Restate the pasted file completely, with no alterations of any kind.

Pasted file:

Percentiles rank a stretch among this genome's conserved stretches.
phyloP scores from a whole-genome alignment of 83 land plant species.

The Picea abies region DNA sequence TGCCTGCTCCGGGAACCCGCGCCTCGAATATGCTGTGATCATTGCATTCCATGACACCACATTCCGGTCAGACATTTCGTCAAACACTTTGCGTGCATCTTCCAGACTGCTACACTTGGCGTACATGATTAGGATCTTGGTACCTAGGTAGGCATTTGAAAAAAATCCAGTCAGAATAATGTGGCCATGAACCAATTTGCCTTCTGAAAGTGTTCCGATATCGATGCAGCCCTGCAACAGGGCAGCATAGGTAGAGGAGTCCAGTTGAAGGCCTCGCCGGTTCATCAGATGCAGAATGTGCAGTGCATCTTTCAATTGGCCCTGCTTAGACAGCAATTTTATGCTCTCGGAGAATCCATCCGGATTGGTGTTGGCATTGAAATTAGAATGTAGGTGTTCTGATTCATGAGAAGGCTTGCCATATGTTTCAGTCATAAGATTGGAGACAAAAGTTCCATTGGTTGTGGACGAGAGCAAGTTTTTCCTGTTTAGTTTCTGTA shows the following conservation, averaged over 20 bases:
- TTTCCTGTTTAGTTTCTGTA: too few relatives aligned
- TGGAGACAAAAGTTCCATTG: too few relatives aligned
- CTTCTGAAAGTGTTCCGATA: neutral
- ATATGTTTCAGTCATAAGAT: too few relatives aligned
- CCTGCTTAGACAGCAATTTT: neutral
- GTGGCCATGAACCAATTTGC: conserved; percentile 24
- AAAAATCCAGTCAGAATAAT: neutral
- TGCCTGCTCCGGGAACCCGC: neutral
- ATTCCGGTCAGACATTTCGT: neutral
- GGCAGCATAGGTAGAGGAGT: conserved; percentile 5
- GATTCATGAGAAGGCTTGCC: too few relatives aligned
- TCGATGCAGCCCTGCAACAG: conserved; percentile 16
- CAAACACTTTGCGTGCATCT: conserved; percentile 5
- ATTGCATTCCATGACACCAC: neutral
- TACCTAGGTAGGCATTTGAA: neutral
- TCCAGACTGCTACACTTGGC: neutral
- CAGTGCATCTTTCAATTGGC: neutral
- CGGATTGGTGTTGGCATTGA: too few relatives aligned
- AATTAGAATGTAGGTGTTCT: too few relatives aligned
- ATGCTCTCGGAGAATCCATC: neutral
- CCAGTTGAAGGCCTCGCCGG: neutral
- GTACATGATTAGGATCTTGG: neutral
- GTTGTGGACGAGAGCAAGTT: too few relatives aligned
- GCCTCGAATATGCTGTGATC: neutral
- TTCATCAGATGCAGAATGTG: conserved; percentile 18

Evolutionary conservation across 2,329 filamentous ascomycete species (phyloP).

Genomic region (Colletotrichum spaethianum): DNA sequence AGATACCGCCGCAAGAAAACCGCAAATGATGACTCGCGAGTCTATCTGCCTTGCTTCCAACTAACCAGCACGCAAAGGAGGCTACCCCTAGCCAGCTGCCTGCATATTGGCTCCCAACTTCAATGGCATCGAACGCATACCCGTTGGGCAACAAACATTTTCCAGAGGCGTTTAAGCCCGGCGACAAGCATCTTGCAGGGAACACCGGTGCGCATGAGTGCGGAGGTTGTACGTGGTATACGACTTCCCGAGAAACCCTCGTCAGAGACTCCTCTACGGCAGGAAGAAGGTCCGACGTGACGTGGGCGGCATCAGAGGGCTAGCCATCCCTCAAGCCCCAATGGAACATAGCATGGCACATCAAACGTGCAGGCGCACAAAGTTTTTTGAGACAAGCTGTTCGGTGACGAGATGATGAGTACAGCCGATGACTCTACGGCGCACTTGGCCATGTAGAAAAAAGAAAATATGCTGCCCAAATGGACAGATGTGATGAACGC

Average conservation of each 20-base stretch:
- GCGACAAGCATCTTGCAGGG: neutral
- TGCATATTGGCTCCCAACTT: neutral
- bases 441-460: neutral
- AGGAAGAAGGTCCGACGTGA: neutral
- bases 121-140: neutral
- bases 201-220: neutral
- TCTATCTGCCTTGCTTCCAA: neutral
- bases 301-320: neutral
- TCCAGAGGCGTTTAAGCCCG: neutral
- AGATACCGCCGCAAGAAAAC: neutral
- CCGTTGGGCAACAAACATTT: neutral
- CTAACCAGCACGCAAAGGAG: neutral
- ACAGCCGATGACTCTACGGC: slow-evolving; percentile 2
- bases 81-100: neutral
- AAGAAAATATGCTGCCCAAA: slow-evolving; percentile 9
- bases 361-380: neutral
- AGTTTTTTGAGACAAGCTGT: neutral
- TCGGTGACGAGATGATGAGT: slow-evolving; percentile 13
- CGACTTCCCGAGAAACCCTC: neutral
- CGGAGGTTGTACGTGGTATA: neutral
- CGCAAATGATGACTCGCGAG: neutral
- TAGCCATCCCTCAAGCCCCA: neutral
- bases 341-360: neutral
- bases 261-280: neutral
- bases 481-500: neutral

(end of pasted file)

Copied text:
Percentiles rank a stretch among this genome's conserved stretches.
phyloP scores from a whole-genome alignment of 83 land plant species.

The Picea abies region DNA sequence TGCCTGCTCCGGGAACCCGCGCCTCGAATATGCTGTGATCATTGCATTCCATGACACCACATTCCGGTCAGACATTTCGTCAAACACTTTGCGTGCATCTTCCAGACTGCTACACTTGGCGTACATGATTAGGATCTTGGTACCTAGGTAGGCATTTGAAAAAAATCCAGTCAGAATAATGTGGCCATGAACCAATTTGCCTTCTGAAAGTGTTCCGATATCGATGCAGCCCTGCAACAGGGCAGCATAGGTAGAGGAGTCCAGTTGAAGGCCTCGCCGGTTCATCAGATGCAGAATGTGCAGTGCATCTTTCAATTGGCCCTGCTTAGACAGCAATTTTATGCTCTCGGAGAATCCATCCGGATTGGTGTTGGCATTGAAATTAGAATGTAGGTGTTCTGATTCATGAGAAGGCTTGCCATATGTTTCAGTCATAAGATTGGAGACAAAAGTTCCATTGGTTGTGGACGAGAGCAAGTTTTTCCTGTTTAGTTTCTGTA shows the following conservation, averaged over 20 bases:
- TTTCCTGTTTAGTTTCTGTA: too few relatives aligned
- TGGAGACAAAAGTTCCATTG: too few relatives aligned
- CTTCTGAAAGTGTTCCGATA: neutral
- ATATGTTTCAGTCATAAGAT: too few relatives aligned
- CCTGCTTAGACAGCAATTTT: neutral
- GTGGCCATGAACCAATTTGC: conserved; percentile 24
- AAAAATCCAGTCAGAATAAT: neutral
- TGCCTGCTCCGGGAACCCGC: neutral
- ATTCCGGTCAGACATTTCGT: neutral
- GGCAGCATAGGTAGAGGAGT: conserved; percentile 5
- GATTCATGAGAAGGCTTGCC: too few relatives aligned
- TCGATGCAGCCCTGCAACAG: conserved; percentile 16
- CAAACACTTTGCGTGCATCT: conserved; percentile 5
- ATTGCATTCCATGACACCAC: neutral
- TACCTAGGTAGGCATTTGAA: neutral
- TCCAGACTGCTACACTTGGC: neutral
- CAGTGCATCTTTCAATTGGC: neutral
- CGGATTGGTGTTGGCATTGA: too few relatives aligned
- AATTAGAATGTAGGTGTTCT: too few relatives aligned
- ATGCTCTCGGAGAATCCATC: neutral
- CCAGTTGAAGGCCTCGCCGG: neutral
- GTACATGATTAGGATCTTGG: neutral
- GTTGTGGACGAGAGCAAGTT: too few relatives aligned
- GCCTCGAATATGCTGTGATC: neutral
- TTCATCAGATGCAGAATGTG: conserved; percentile 18

Evolutionary conservation across 2,329 filamentous ascomycete species (phyloP).

Genomic region (Colletotrichum spaethianum): DNA sequence AGATACCGCCGCAAGAAAACCGCAAATGATGACTCGCGAGTCTATCTGCCTTGCTTCCAACTAACCAGCACGCAAAGGAGGCTACCCCTAGCCAGCTGCCTGCATATTGGCTCCCAACTTCAATGGCATCGAACGCATACCCGTTGGGCAACAAACATTTTCCAGAGGCGTTTAAGCCCGGCGACAAGCATCTTGCAGGGAACACCGGTGCGCATGAGTGCGGAGGTTGTACGTGGTATACGACTTCCCGAGAAACCCTCGTCAGAGACTCCTCTACGGCAGGAAGAAGGTCCGACGTGACGTGGGCGGCATCAGAGGGCTAGCCATCCCTCAAGCCCCAATGGAACATAGCATGGCACATCAAACGTGCAGGCGCACAAAGTTTTTTGAGACAAGCTGTTCGGTGACGAGATGATGAGTACAGCCGATGACTCTACGGCGCACTTGGCCATGTAGAAAAAAGAAAATATGCTGCCCAAATGGACAGATGTGATGAACGC

Average conservation of each 20-base stretch:
- GCGACAAGCATCTTGCAGGG: neutral
- TGCATATTGGCTCCCAACTT: neutral
- bases 441-460: neutral
- AGGAAGAAGGTCCGACGTGA: neutral
- bases 121-140: neutral
- bases 201-220: neutral
- TCTATCTGCCTTGCTTCCAA: neutral
- bases 301-320: neutral
- TCCAGAGGCGTTTAAGCCCG: neutral
- AGATACCGCCGCAAGAAAAC: neutral
- CCGTTGGGCAACAAACATTT: neutral
- CTAACCAGCACGCAAAGGAG: neutral
- ACAGCCGATGACTCTACGGC: slow-evolving; percentile 2
- bases 81-100: neutral
- AAGAAAATATGCTGCCCAAA: slow-evolving; percentile 9
- bases 361-380: neutral
- AGTTTTTTGAGACAAGCTGT: neutral
- TCGGTGACGAGATGATGAGT: slow-evolving; percentile 13
- CGACTTCCCGAGAAACCCTC: neutral
- CGGAGGTTGTACGTGGTATA: neutral
- CGCAAATGATGACTCGCGAG: neutral
- TAGCCATCCCTCAAGCCCCA: neutral
- bases 341-360: neutral
- bases 261-280: neutral
- bases 481-500: neutral